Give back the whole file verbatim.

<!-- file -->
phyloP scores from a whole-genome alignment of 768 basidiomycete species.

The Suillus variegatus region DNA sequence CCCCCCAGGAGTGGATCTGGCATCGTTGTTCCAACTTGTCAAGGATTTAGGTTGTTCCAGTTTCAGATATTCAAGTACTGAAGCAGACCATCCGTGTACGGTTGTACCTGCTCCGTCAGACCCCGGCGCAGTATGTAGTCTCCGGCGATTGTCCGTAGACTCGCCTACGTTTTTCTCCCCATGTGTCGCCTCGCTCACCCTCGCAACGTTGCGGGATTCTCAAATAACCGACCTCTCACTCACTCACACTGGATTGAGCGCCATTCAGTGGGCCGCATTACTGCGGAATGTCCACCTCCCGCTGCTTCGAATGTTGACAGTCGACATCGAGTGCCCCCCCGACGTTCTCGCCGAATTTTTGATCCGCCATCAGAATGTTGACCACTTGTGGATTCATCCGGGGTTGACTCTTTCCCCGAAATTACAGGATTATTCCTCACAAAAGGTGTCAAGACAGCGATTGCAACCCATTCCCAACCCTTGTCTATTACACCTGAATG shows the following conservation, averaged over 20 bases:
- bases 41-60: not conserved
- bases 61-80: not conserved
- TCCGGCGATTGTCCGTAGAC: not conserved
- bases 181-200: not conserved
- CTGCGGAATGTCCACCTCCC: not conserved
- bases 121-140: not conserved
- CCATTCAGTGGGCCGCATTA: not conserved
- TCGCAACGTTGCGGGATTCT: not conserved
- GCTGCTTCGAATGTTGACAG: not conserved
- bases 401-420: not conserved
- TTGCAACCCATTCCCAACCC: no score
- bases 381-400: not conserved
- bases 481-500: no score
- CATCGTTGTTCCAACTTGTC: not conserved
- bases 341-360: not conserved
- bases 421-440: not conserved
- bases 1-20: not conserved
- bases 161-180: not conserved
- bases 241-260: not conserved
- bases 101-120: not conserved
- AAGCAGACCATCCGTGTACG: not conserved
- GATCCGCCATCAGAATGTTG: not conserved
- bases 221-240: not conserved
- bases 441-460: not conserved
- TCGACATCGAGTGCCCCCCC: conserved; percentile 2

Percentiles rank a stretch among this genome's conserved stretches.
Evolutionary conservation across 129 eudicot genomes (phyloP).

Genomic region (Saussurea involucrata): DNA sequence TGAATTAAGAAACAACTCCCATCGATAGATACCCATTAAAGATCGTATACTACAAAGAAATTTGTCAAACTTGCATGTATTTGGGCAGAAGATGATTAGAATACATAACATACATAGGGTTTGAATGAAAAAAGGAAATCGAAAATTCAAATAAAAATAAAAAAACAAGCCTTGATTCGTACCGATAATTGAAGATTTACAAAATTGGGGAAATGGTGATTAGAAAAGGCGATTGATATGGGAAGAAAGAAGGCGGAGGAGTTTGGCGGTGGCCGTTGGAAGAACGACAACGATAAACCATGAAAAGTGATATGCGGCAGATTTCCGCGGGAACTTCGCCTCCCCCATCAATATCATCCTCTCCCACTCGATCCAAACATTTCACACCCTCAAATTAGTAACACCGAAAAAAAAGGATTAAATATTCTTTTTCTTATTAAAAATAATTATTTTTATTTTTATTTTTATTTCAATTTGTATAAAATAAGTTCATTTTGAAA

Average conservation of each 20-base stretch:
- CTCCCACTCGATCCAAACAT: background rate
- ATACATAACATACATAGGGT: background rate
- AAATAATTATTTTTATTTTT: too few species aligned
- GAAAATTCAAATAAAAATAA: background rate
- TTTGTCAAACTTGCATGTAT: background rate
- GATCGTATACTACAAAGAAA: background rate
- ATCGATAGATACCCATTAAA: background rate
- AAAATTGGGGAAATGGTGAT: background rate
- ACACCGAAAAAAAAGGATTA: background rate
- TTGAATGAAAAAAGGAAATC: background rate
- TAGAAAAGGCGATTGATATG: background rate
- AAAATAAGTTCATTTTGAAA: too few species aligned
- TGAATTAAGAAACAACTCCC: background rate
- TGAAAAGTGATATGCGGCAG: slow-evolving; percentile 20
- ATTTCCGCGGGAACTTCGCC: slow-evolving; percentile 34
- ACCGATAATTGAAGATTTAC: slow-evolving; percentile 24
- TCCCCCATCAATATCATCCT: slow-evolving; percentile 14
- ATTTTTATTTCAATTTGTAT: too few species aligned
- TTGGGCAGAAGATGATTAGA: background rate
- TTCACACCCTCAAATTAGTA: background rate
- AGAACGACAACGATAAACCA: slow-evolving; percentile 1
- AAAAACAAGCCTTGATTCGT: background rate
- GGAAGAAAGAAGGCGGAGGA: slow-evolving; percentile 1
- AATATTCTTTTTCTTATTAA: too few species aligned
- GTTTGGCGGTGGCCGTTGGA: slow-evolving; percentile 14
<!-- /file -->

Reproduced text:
phyloP scores from a whole-genome alignment of 768 basidiomycete species.

The Suillus variegatus region DNA sequence CCCCCCAGGAGTGGATCTGGCATCGTTGTTCCAACTTGTCAAGGATTTAGGTTGTTCCAGTTTCAGATATTCAAGTACTGAAGCAGACCATCCGTGTACGGTTGTACCTGCTCCGTCAGACCCCGGCGCAGTATGTAGTCTCCGGCGATTGTCCGTAGACTCGCCTACGTTTTTCTCCCCATGTGTCGCCTCGCTCACCCTCGCAACGTTGCGGGATTCTCAAATAACCGACCTCTCACTCACTCACACTGGATTGAGCGCCATTCAGTGGGCCGCATTACTGCGGAATGTCCACCTCCCGCTGCTTCGAATGTTGACAGTCGACATCGAGTGCCCCCCCGACGTTCTCGCCGAATTTTTGATCCGCCATCAGAATGTTGACCACTTGTGGATTCATCCGGGGTTGACTCTTTCCCCGAAATTACAGGATTATTCCTCACAAAAGGTGTCAAGACAGCGATTGCAACCCATTCCCAACCCTTGTCTATTACACCTGAATG shows the following conservation, averaged over 20 bases:
- bases 41-60: not conserved
- bases 61-80: not conserved
- TCCGGCGATTGTCCGTAGAC: not conserved
- bases 181-200: not conserved
- CTGCGGAATGTCCACCTCCC: not conserved
- bases 121-140: not conserved
- CCATTCAGTGGGCCGCATTA: not conserved
- TCGCAACGTTGCGGGATTCT: not conserved
- GCTGCTTCGAATGTTGACAG: not conserved
- bases 401-420: not conserved
- TTGCAACCCATTCCCAACCC: no score
- bases 381-400: not conserved
- bases 481-500: no score
- CATCGTTGTTCCAACTTGTC: not conserved
- bases 341-360: not conserved
- bases 421-440: not conserved
- bases 1-20: not conserved
- bases 161-180: not conserved
- bases 241-260: not conserved
- bases 101-120: not conserved
- AAGCAGACCATCCGTGTACG: not conserved
- GATCCGCCATCAGAATGTTG: not conserved
- bases 221-240: not conserved
- bases 441-460: not conserved
- TCGACATCGAGTGCCCCCCC: conserved; percentile 2

Percentiles rank a stretch among this genome's conserved stretches.
Evolutionary conservation across 129 eudicot genomes (phyloP).

Genomic region (Saussurea involucrata): DNA sequence TGAATTAAGAAACAACTCCCATCGATAGATACCCATTAAAGATCGTATACTACAAAGAAATTTGTCAAACTTGCATGTATTTGGGCAGAAGATGATTAGAATACATAACATACATAGGGTTTGAATGAAAAAAGGAAATCGAAAATTCAAATAAAAATAAAAAAACAAGCCTTGATTCGTACCGATAATTGAAGATTTACAAAATTGGGGAAATGGTGATTAGAAAAGGCGATTGATATGGGAAGAAAGAAGGCGGAGGAGTTTGGCGGTGGCCGTTGGAAGAACGACAACGATAAACCATGAAAAGTGATATGCGGCAGATTTCCGCGGGAACTTCGCCTCCCCCATCAATATCATCCTCTCCCACTCGATCCAAACATTTCACACCCTCAAATTAGTAACACCGAAAAAAAAGGATTAAATATTCTTTTTCTTATTAAAAATAATTATTTTTATTTTTATTTTTATTTCAATTTGTATAAAATAAGTTCATTTTGAAA

Average conservation of each 20-base stretch:
- CTCCCACTCGATCCAAACAT: background rate
- ATACATAACATACATAGGGT: background rate
- AAATAATTATTTTTATTTTT: too few species aligned
- GAAAATTCAAATAAAAATAA: background rate
- TTTGTCAAACTTGCATGTAT: background rate
- GATCGTATACTACAAAGAAA: background rate
- ATCGATAGATACCCATTAAA: background rate
- AAAATTGGGGAAATGGTGAT: background rate
- ACACCGAAAAAAAAGGATTA: background rate
- TTGAATGAAAAAAGGAAATC: background rate
- TAGAAAAGGCGATTGATATG: background rate
- AAAATAAGTTCATTTTGAAA: too few species aligned
- TGAATTAAGAAACAACTCCC: background rate
- TGAAAAGTGATATGCGGCAG: slow-evolving; percentile 20
- ATTTCCGCGGGAACTTCGCC: slow-evolving; percentile 34
- ACCGATAATTGAAGATTTAC: slow-evolving; percentile 24
- TCCCCCATCAATATCATCCT: slow-evolving; percentile 14
- ATTTTTATTTCAATTTGTAT: too few species aligned
- TTGGGCAGAAGATGATTAGA: background rate
- TTCACACCCTCAAATTAGTA: background rate
- AGAACGACAACGATAAACCA: slow-evolving; percentile 1
- AAAAACAAGCCTTGATTCGT: background rate
- GGAAGAAAGAAGGCGGAGGA: slow-evolving; percentile 1
- AATATTCTTTTTCTTATTAA: too few species aligned
- GTTTGGCGGTGGCCGTTGGA: slow-evolving; percentile 14